"Conclusions that a particular individual is the biter and their dentition [the way teeth are arranged in the mouth] is a match when you are dealing with an open population are now understood to be scientifically unsound," Hales wrote.
Mary and Peter Bush are a married couple who lead a team of researchers in the forensics department at the University at Buffalo. They began questioning bite mark analyses in 2007.
The Bushes set out to test the two fundamentals of bite mark analyses — the uniqueness of human dentition and that human skin can accurately record bite marks. They were the first scientific research team to substantively challenge the methodology of the practice, and the first to conduct research using human cadavers as opposed to animal matter.
They found absolutely no evidence supporting the notion that human dental arrangements are in any way unique.
"It's not reliable," Peter Bush said. "We carried out a number of experiments and found that the wrong dentition sometimes fit the bite than the one that made it…. We had one study where we looked at 1,100 specimens and had a number of matches. It's not unique, like a fingerprint. Any number of people could fit in a given bite mark."
Nor did they find any evidence supporting the claim that human skin can preserve and record bite marks with any degree of accuracy. Their research made them pariahs in the world of forensic science.
"We've had quite severe negative reactions," Peter Bush said. "We've been personally attacked, heckled at national conferences."
Bite mark analysis was first challenged more than 300 years ago in Salem, Massachusetts. In 1692, Reverend George Burroughs was arrested on suspicion of witchcraft. Bite marks were found on some of the girls he was suspected of trying to recruit; at the trial, the prosecution opened Burroughs' mouth and "compared his teeth with the teeth marks left on the bodies of several injured girls in the courtroom." Burroughs was convicted and hanged.
Months after Burroughs was hanged, the governor of Massachusetts called for an end to the witch trials, and voiced his concern that "spectral and intangible evidence" was being used in criminal courts. Burroughs' conviction was overturned 20 years after his execution.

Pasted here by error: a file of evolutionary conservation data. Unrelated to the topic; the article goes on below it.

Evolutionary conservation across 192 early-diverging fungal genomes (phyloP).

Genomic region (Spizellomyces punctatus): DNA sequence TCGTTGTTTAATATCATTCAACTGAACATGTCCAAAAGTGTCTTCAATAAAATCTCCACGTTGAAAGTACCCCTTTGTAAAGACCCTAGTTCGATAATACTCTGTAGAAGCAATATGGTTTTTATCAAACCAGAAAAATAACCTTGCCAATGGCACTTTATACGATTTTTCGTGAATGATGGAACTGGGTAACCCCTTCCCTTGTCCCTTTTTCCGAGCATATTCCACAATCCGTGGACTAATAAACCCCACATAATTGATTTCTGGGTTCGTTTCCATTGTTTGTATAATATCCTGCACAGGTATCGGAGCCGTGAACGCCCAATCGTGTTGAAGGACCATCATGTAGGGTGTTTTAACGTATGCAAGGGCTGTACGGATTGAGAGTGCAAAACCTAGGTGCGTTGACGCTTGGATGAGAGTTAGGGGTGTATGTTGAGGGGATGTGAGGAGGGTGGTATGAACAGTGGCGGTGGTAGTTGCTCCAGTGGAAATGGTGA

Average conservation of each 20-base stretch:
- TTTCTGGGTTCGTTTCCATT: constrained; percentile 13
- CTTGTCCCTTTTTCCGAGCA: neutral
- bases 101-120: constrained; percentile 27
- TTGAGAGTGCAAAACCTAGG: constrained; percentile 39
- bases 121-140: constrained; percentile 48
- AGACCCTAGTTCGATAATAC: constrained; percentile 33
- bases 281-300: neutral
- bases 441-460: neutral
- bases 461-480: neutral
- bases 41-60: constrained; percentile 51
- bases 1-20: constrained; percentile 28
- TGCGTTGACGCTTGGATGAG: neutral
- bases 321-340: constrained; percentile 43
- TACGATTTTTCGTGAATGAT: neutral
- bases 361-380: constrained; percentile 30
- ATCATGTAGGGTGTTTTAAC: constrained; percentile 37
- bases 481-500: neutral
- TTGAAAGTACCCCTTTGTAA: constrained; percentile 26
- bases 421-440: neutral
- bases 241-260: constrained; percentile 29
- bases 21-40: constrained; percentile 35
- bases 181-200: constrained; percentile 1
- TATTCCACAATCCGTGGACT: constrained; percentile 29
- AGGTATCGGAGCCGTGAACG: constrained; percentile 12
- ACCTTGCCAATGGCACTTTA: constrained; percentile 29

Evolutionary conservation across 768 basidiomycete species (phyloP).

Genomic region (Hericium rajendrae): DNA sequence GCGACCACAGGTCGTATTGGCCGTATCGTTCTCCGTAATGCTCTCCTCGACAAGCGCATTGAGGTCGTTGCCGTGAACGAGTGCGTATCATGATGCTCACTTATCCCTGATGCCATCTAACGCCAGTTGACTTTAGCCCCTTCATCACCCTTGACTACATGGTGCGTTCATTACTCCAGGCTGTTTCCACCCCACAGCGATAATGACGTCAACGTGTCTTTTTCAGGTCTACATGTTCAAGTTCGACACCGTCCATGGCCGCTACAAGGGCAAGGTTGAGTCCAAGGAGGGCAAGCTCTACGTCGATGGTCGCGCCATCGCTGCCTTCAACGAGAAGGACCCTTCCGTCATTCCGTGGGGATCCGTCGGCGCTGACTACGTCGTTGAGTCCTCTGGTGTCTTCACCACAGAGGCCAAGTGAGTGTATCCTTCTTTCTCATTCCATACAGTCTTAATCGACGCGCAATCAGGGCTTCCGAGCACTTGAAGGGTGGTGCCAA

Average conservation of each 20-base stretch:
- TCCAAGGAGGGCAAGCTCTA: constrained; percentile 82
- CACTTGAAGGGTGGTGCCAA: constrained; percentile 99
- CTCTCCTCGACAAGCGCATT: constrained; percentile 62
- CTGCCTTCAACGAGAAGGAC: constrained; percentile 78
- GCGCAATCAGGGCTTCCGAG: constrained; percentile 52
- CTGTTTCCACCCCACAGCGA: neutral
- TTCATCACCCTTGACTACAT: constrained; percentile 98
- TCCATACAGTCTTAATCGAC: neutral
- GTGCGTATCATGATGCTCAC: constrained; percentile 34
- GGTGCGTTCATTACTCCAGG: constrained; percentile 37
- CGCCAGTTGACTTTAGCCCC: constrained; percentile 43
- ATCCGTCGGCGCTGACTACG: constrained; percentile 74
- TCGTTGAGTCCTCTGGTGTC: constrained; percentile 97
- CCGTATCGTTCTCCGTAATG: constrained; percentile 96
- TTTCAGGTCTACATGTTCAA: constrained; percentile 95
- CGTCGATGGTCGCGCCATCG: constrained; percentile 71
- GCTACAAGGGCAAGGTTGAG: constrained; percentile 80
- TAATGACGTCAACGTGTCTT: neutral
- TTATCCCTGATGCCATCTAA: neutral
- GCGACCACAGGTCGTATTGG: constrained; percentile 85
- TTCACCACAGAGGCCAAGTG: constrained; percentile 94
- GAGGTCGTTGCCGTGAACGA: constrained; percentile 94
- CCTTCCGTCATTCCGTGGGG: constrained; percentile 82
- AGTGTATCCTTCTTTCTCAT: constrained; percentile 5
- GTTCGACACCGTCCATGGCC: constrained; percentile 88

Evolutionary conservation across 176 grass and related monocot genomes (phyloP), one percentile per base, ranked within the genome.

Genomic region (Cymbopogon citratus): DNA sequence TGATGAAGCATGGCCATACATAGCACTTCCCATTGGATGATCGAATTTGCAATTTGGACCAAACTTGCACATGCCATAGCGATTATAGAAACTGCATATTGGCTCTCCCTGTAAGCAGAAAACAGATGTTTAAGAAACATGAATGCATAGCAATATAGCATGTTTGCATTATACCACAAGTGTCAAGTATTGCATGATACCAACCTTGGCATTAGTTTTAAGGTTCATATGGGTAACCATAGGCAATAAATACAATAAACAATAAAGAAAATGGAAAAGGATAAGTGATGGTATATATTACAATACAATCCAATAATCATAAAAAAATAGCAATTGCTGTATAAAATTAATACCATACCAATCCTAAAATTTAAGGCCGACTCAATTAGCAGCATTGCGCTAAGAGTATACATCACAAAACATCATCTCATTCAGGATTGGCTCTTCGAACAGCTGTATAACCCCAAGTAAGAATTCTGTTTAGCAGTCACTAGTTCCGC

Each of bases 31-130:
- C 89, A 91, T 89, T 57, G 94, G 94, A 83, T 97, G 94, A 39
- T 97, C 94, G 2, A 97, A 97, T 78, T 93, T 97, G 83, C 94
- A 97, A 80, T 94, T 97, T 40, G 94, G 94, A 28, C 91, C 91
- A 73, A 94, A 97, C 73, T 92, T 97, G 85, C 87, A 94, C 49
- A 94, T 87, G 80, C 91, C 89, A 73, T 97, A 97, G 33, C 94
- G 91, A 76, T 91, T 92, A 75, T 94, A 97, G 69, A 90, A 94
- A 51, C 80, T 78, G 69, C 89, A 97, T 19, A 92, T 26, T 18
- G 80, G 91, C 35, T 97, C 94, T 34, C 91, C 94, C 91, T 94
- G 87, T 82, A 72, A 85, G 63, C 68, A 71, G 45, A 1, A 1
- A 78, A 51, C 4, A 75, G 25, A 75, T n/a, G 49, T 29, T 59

But by the 1950s, bit mark analysis was again being used in US courtrooms.
However, even some critics of the way bit mark evidence is used say that it does have the potential to serve a purpose in trials.
"If done properly, it can help exonerate the innocent and convict the guilty," said Haskell Pitluck, a retired Illinois judge and former president of the American Academy of Forensic Sciences. "However, the problem I've mentioned for years is that there are too many people who try to do too much with too little."
Pitluck, who now serves as the legal advisor to the American Board of Forensic Odontology, says that bite mark analyses can help eliminate innocents from a group of suspects. For example, if the dental arrangement recorded in a bite mark injury matches one suspect out of three, then that match can help narrow the focus of an investigation.
"We've come a long way," Pitluck said. "Some of the cases may have been wrong — I would hate to say that any of them were on purpose, but anyone can make a mistake."
Mistakes in the criminal justice system, however, can have devastating consequences.
"I'm ready to face the absence of it in court rather than risk it being used in the wrong way," Richard Alpert, assistant criminal district attorney for the Tarrant County District Attorney's Office and member of the Texas Forensic Science Commission, told the Dallas Morning News on Thursday.
Chris Fabricant from the Innocence Project expects that the FSC's determinations will encourage other states to review the practice of bite mark analysis with similar scrutiny, which could give hope to people convicted on bite mark evidence who maintain their innocence. People like Eddie Lee Howard, 61, who was sentenced to death in 1992 for the rape and murder of a Mississippi woman. The only physical evidence linking Howard to Kemp was the supposed match between the bite mark injuries on the victim, which were recorded after the body was exhumed, and impressions of his teeth.
The Mississippi Supreme Court concluded in 2000 that the evidence was solid. However, last summer, the Court granted Howard's appeal for a retrial. Attorneys from the Mississippi Innocence Project will present new evidence relating to his case, including new DNA, and the original bite mark evidence will be reviewed.